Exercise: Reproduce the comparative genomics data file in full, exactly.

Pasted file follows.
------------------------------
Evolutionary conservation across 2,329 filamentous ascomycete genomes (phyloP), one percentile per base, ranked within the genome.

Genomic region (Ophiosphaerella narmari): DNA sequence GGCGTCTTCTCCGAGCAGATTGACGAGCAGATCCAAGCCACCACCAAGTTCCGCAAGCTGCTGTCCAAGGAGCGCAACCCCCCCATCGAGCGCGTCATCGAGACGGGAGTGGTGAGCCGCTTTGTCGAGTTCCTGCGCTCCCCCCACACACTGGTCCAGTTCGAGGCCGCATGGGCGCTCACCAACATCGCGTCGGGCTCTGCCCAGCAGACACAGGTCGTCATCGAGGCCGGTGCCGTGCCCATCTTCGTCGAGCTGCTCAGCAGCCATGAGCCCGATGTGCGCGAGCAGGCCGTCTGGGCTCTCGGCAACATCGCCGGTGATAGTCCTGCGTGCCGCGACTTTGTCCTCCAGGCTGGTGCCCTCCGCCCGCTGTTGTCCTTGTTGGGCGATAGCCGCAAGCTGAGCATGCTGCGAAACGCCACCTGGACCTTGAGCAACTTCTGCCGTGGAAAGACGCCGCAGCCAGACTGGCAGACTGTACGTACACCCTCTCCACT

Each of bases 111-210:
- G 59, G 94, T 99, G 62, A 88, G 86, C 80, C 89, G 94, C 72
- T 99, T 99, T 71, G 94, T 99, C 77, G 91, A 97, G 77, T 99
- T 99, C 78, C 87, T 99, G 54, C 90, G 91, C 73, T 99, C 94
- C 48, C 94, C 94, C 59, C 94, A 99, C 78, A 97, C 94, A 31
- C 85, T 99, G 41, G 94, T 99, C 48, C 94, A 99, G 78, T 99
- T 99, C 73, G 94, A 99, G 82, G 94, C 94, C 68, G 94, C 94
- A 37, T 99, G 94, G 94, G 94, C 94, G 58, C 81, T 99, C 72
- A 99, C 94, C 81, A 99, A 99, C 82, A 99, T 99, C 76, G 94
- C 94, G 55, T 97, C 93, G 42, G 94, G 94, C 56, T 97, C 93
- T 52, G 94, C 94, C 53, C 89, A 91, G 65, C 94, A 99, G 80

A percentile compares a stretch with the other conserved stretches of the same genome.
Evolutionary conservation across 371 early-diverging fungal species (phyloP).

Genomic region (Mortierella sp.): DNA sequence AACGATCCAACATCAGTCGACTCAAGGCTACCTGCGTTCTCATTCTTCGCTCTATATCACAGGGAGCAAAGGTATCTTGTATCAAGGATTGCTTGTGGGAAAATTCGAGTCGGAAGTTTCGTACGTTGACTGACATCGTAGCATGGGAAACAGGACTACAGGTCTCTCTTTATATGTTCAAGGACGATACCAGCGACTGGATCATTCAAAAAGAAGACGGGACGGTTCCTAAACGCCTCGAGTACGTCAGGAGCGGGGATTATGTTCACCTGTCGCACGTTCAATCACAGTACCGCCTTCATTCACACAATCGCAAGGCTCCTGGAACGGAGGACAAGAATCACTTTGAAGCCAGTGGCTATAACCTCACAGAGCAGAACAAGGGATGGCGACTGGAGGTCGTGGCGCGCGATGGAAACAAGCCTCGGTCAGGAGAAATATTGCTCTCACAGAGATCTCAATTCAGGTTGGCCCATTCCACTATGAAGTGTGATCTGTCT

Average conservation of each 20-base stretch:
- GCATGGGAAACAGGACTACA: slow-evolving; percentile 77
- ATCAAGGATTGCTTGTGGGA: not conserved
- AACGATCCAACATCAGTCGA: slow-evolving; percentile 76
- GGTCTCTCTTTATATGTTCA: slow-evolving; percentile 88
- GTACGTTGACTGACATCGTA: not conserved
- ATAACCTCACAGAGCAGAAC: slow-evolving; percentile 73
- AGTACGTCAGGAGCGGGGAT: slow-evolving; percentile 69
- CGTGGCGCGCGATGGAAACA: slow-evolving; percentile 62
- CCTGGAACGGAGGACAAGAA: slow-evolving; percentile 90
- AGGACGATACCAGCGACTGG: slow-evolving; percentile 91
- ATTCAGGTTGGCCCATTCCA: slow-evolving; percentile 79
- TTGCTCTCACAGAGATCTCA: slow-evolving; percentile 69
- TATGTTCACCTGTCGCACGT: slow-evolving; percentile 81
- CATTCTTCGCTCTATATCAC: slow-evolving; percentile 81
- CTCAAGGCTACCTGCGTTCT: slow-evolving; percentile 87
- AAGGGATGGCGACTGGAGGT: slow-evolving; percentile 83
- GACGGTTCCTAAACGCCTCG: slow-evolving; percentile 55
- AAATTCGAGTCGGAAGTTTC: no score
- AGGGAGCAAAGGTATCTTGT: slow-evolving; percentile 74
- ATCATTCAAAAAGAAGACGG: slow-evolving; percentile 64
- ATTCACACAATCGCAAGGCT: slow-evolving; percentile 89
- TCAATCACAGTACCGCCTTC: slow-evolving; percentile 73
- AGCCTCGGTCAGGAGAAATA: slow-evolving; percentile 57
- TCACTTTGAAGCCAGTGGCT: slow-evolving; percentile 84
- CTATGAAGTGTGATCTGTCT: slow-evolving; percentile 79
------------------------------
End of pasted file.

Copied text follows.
Evolutionary conservation across 2,329 filamentous ascomycete genomes (phyloP), one percentile per base, ranked within the genome.

Genomic region (Ophiosphaerella narmari): DNA sequence GGCGTCTTCTCCGAGCAGATTGACGAGCAGATCCAAGCCACCACCAAGTTCCGCAAGCTGCTGTCCAAGGAGCGCAACCCCCCCATCGAGCGCGTCATCGAGACGGGAGTGGTGAGCCGCTTTGTCGAGTTCCTGCGCTCCCCCCACACACTGGTCCAGTTCGAGGCCGCATGGGCGCTCACCAACATCGCGTCGGGCTCTGCCCAGCAGACACAGGTCGTCATCGAGGCCGGTGCCGTGCCCATCTTCGTCGAGCTGCTCAGCAGCCATGAGCCCGATGTGCGCGAGCAGGCCGTCTGGGCTCTCGGCAACATCGCCGGTGATAGTCCTGCGTGCCGCGACTTTGTCCTCCAGGCTGGTGCCCTCCGCCCGCTGTTGTCCTTGTTGGGCGATAGCCGCAAGCTGAGCATGCTGCGAAACGCCACCTGGACCTTGAGCAACTTCTGCCGTGGAAAGACGCCGCAGCCAGACTGGCAGACTGTACGTACACCCTCTCCACT

Each of bases 111-210:
- G 59, G 94, T 99, G 62, A 88, G 86, C 80, C 89, G 94, C 72
- T 99, T 99, T 71, G 94, T 99, C 77, G 91, A 97, G 77, T 99
- T 99, C 78, C 87, T 99, G 54, C 90, G 91, C 73, T 99, C 94
- C 48, C 94, C 94, C 59, C 94, A 99, C 78, A 97, C 94, A 31
- C 85, T 99, G 41, G 94, T 99, C 48, C 94, A 99, G 78, T 99
- T 99, C 73, G 94, A 99, G 82, G 94, C 94, C 68, G 94, C 94
- A 37, T 99, G 94, G 94, G 94, C 94, G 58, C 81, T 99, C 72
- A 99, C 94, C 81, A 99, A 99, C 82, A 99, T 99, C 76, G 94
- C 94, G 55, T 97, C 93, G 42, G 94, G 94, C 56, T 97, C 93
- T 52, G 94, C 94, C 53, C 89, A 91, G 65, C 94, A 99, G 80

A percentile compares a stretch with the other conserved stretches of the same genome.
Evolutionary conservation across 371 early-diverging fungal species (phyloP).

Genomic region (Mortierella sp.): DNA sequence AACGATCCAACATCAGTCGACTCAAGGCTACCTGCGTTCTCATTCTTCGCTCTATATCACAGGGAGCAAAGGTATCTTGTATCAAGGATTGCTTGTGGGAAAATTCGAGTCGGAAGTTTCGTACGTTGACTGACATCGTAGCATGGGAAACAGGACTACAGGTCTCTCTTTATATGTTCAAGGACGATACCAGCGACTGGATCATTCAAAAAGAAGACGGGACGGTTCCTAAACGCCTCGAGTACGTCAGGAGCGGGGATTATGTTCACCTGTCGCACGTTCAATCACAGTACCGCCTTCATTCACACAATCGCAAGGCTCCTGGAACGGAGGACAAGAATCACTTTGAAGCCAGTGGCTATAACCTCACAGAGCAGAACAAGGGATGGCGACTGGAGGTCGTGGCGCGCGATGGAAACAAGCCTCGGTCAGGAGAAATATTGCTCTCACAGAGATCTCAATTCAGGTTGGCCCATTCCACTATGAAGTGTGATCTGTCT

Average conservation of each 20-base stretch:
- GCATGGGAAACAGGACTACA: slow-evolving; percentile 77
- ATCAAGGATTGCTTGTGGGA: not conserved
- AACGATCCAACATCAGTCGA: slow-evolving; percentile 76
- GGTCTCTCTTTATATGTTCA: slow-evolving; percentile 88
- GTACGTTGACTGACATCGTA: not conserved
- ATAACCTCACAGAGCAGAAC: slow-evolving; percentile 73
- AGTACGTCAGGAGCGGGGAT: slow-evolving; percentile 69
- CGTGGCGCGCGATGGAAACA: slow-evolving; percentile 62
- CCTGGAACGGAGGACAAGAA: slow-evolving; percentile 90
- AGGACGATACCAGCGACTGG: slow-evolving; percentile 91
- ATTCAGGTTGGCCCATTCCA: slow-evolving; percentile 79
- TTGCTCTCACAGAGATCTCA: slow-evolving; percentile 69
- TATGTTCACCTGTCGCACGT: slow-evolving; percentile 81
- CATTCTTCGCTCTATATCAC: slow-evolving; percentile 81
- CTCAAGGCTACCTGCGTTCT: slow-evolving; percentile 87
- AAGGGATGGCGACTGGAGGT: slow-evolving; percentile 83
- GACGGTTCCTAAACGCCTCG: slow-evolving; percentile 55
- AAATTCGAGTCGGAAGTTTC: no score
- AGGGAGCAAAGGTATCTTGT: slow-evolving; percentile 74
- ATCATTCAAAAAGAAGACGG: slow-evolving; percentile 64
- ATTCACACAATCGCAAGGCT: slow-evolving; percentile 89
- TCAATCACAGTACCGCCTTC: slow-evolving; percentile 73
- AGCCTCGGTCAGGAGAAATA: slow-evolving; percentile 57
- TCACTTTGAAGCCAGTGGCT: slow-evolving; percentile 84
- CTATGAAGTGTGATCTGTCT: slow-evolving; percentile 79